“We were then told that they could no longer process meat products at a rate we could afford within our particular business model,” Mr Gunner said. “With nowhere to go in South Australia to process our meat our way, and at sustainable cost – and exacerbated by an extremely soft Christmas sales period – we were left with no choice but to call in administrators.”

Mr Gunner assured stakeholders that the business’s first priority was to meet all its commitments – to staff, creditors, suppliers and customers. “We will be working closely with the team at Rodgers Reidy to achieve this,” he said.

“We have engaged the administrators to restructure our business with the objective of both maximising the repayment of existing debt and creating future supply opportunities to the restructured operations. While our loss is absolute, it remains our objective to assist the administrators in ensuring any loss incurred by our suppliers is kept to a minimum.”

Mr Gunner was a passionate advocate and occasional spokesman for the beef industry, establishing supply chain relationships with progressive cattle producers, adopting ‘artisan’ production techniques like dry-ageing and tenderstretching, and exploring the merit in obscure beef breeds. Through the retail shops and wholesale business, he worked with farmers to develop niche brands, including in heritage breeds such as Belted Galloways, British Longhorns, Dexters, Red Polls, South Devons and black-faced Pure Suffolk sheep.

He thanked stakeholders for giving the business the privilege of bringing quality meat products to the dining tables of households around South Australia and onto the menus of some of the very best restaurants in the country.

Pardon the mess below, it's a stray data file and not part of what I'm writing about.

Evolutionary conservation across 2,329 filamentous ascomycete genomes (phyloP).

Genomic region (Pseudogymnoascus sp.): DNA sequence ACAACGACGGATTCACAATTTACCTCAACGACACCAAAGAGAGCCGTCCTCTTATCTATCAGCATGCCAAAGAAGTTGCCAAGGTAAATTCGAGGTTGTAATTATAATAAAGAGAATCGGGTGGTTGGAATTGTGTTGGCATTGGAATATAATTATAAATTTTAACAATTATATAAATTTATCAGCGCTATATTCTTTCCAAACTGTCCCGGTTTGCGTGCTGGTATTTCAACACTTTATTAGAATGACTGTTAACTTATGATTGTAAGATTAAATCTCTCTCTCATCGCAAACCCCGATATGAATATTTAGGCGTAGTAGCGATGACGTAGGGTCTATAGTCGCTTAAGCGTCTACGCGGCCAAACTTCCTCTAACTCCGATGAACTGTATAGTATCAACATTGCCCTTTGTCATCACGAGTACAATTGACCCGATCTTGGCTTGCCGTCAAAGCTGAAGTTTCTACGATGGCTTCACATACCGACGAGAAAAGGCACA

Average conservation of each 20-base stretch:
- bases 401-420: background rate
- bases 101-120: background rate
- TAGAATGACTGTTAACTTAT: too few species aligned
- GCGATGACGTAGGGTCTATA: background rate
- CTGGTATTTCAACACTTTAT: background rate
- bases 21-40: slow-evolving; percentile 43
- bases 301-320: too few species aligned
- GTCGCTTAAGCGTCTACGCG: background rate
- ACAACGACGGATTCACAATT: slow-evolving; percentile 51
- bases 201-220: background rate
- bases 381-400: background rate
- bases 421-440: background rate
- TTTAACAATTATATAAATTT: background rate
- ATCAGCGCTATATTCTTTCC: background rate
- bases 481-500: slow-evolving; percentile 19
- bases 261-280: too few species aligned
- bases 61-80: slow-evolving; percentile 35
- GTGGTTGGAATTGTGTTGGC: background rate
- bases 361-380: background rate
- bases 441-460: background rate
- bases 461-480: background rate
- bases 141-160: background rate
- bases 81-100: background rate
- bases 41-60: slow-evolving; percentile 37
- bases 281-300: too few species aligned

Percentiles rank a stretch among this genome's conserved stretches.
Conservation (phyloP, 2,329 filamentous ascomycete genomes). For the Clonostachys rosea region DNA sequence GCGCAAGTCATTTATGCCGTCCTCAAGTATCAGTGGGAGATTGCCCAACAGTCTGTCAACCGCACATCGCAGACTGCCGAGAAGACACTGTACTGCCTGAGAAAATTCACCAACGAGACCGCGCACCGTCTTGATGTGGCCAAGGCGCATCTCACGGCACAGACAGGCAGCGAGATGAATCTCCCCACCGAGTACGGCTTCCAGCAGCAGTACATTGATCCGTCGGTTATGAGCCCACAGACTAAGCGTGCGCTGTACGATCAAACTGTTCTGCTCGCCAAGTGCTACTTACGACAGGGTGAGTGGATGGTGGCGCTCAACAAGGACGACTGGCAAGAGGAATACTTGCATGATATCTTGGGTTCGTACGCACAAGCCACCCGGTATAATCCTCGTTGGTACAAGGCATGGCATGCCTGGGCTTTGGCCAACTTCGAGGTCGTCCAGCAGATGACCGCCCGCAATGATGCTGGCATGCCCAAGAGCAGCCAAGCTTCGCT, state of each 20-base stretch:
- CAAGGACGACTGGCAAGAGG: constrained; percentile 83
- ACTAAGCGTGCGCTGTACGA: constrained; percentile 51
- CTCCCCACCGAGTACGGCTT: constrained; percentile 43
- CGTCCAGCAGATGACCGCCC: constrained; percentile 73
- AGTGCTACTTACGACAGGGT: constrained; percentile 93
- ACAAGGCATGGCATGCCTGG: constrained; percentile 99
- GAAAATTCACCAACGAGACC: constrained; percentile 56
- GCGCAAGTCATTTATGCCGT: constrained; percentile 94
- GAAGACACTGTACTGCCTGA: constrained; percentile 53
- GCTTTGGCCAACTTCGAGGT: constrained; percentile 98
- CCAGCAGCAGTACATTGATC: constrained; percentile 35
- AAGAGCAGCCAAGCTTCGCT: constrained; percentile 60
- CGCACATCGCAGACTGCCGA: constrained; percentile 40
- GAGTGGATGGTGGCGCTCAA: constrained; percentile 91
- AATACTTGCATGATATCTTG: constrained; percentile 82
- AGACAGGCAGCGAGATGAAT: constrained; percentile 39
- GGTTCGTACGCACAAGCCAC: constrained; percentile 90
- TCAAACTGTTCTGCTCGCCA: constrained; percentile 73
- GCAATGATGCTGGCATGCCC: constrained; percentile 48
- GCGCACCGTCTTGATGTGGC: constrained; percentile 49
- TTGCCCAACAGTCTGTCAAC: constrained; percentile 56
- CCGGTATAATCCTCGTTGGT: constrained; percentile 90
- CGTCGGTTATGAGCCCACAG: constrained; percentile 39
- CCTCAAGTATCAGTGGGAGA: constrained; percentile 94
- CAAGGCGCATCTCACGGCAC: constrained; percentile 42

“To our many producers, it has been a privilege and honour to work collaboratively with such a passionate group of South Australians in bringing our products to market and in helping each other to develop our brands, tell our stories and celebrate our successes.”

Corporate retailing

In comments clearly directed at the influence of national corporate retailers, Mr Gunner said consumers held the future of small and medium-sized family businesses in their hands.

“We all need to think about where we spend our shopping dollars and look to support businesses like ours, run by people in our communities who work hard to employ locals and deliver high quality alternatives to mass market products.”

“We urge you to back the local butcher with your hard-earned, likewise the local newsagent, green grocer, baker and other independents whenever you can. For without them, you can be sure your retail world will look very dull.”

  • Click here to view details listing the Richard Gunner’s Fine Meats businesses for sale

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Comments

  1. Helen Watson, January 25, 2019

    Richard Gunner’s leadership in pioneering and developing the “Paddock to Plate” concept has been a massive learning exercise for the whole red meat industry.
    There has not been a louder voice nor a more thoroughly educated advocate than Richard Gunner.His experience, knowledge, and overall achievements in the last 17 years are to be applauded and hopefully there is more to come.